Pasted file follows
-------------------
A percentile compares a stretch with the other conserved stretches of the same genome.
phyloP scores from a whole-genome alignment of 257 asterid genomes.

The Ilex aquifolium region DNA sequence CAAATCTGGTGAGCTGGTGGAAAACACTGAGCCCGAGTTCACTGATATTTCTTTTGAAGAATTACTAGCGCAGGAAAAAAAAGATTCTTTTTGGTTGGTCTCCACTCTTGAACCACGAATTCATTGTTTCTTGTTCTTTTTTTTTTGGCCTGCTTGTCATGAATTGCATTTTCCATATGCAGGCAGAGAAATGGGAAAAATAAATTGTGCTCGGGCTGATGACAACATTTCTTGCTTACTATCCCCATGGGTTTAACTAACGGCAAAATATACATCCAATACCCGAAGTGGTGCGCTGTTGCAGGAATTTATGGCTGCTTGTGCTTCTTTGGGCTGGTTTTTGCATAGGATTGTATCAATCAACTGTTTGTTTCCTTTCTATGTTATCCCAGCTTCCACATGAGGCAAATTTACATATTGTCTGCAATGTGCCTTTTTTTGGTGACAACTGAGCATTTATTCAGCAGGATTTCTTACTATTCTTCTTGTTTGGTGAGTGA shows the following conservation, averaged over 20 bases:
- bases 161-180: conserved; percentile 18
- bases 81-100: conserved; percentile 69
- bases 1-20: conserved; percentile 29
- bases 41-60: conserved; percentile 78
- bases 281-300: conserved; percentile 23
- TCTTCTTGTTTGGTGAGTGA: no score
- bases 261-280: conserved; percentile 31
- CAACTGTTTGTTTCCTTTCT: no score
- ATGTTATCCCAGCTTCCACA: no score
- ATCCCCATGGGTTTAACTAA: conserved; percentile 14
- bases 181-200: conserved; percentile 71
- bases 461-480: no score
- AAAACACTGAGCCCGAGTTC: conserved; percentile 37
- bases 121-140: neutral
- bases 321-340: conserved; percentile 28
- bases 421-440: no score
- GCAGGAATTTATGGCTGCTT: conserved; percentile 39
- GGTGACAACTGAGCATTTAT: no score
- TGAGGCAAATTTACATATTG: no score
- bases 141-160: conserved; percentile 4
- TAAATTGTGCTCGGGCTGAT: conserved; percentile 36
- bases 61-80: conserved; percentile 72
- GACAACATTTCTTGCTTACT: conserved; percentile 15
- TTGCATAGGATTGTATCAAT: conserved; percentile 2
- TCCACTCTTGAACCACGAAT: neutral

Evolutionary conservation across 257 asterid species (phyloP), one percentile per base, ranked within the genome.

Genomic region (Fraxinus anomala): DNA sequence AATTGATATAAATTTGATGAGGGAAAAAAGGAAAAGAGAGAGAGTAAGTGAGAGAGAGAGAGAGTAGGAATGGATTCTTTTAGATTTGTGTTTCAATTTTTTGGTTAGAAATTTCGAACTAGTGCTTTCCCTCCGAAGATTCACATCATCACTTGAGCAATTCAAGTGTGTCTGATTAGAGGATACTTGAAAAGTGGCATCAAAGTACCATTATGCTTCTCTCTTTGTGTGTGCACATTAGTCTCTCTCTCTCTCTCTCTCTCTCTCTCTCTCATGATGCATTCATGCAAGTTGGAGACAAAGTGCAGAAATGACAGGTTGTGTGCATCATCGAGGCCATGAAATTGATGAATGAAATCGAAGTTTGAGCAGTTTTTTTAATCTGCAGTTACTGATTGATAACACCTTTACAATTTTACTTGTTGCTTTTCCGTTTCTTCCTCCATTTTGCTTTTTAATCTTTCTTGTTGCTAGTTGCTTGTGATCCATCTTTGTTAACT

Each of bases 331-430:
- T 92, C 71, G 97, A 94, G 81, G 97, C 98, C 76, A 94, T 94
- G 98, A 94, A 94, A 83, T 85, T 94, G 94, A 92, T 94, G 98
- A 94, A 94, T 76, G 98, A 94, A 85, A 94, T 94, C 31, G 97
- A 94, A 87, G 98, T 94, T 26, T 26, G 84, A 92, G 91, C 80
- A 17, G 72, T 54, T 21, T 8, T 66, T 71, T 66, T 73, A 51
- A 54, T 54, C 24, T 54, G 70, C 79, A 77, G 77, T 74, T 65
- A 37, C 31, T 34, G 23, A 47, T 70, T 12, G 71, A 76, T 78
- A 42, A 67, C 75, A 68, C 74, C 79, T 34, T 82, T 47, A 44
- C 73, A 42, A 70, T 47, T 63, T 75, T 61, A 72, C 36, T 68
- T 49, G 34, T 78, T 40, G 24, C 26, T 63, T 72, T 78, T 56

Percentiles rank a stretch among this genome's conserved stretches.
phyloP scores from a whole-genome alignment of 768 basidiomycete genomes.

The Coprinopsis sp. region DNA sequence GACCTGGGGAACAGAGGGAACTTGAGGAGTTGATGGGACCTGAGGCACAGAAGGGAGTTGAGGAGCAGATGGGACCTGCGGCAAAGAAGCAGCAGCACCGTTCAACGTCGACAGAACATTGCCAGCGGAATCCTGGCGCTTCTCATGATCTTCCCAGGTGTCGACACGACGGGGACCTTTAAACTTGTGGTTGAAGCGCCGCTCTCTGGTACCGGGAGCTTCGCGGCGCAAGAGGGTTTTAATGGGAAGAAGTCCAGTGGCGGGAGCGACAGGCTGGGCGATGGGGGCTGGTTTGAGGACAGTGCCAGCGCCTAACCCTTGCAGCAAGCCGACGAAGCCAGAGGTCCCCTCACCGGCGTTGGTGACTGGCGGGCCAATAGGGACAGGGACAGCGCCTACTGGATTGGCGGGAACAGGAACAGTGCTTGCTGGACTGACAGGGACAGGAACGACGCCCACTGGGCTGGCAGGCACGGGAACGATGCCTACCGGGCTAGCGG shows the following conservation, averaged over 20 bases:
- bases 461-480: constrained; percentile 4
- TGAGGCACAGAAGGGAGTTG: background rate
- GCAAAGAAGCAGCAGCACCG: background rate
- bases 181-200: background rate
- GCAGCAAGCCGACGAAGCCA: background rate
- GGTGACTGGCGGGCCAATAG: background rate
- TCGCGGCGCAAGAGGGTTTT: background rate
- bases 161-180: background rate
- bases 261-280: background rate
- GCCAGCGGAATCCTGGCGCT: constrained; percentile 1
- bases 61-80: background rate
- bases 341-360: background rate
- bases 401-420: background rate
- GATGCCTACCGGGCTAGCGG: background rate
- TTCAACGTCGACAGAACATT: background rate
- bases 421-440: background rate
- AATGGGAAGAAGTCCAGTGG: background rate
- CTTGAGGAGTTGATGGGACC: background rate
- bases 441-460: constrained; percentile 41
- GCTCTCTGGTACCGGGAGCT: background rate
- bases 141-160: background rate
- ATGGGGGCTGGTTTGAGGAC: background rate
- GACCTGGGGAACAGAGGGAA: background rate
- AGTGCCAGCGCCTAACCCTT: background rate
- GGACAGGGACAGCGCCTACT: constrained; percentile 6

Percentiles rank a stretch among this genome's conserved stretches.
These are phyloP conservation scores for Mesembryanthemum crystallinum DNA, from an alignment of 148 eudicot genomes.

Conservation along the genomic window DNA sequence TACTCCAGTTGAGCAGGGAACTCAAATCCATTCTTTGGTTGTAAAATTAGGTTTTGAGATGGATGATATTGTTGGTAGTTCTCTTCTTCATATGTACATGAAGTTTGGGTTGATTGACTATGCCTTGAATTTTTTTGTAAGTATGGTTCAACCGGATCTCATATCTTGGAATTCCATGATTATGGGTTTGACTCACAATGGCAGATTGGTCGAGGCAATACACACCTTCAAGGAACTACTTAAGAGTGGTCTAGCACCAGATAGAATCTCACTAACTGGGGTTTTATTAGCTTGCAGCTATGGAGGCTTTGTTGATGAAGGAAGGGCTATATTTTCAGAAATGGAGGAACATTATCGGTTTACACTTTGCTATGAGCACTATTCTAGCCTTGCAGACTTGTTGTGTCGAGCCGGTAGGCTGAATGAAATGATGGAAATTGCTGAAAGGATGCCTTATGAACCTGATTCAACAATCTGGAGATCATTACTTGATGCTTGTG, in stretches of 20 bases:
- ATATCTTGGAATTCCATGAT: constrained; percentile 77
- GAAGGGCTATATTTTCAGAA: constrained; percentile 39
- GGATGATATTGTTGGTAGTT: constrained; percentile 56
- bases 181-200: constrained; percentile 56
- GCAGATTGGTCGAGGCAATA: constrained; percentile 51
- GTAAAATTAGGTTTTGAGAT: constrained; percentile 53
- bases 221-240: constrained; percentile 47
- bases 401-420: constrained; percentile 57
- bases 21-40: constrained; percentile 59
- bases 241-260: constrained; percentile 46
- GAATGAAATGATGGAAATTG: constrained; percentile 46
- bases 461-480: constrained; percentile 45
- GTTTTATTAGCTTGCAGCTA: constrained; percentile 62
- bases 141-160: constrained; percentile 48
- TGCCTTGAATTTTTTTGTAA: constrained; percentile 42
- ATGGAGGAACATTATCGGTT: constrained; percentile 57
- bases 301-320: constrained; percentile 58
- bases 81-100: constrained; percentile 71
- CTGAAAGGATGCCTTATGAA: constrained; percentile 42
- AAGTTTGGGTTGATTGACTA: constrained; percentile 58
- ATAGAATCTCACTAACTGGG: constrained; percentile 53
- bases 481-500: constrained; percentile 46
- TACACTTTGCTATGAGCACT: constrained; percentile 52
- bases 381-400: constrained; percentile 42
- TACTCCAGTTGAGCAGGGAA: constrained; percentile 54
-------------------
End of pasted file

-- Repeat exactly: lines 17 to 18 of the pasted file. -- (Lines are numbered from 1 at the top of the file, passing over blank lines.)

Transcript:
- bases 121-140: neutral
- bases 321-340: conserved; percentile 28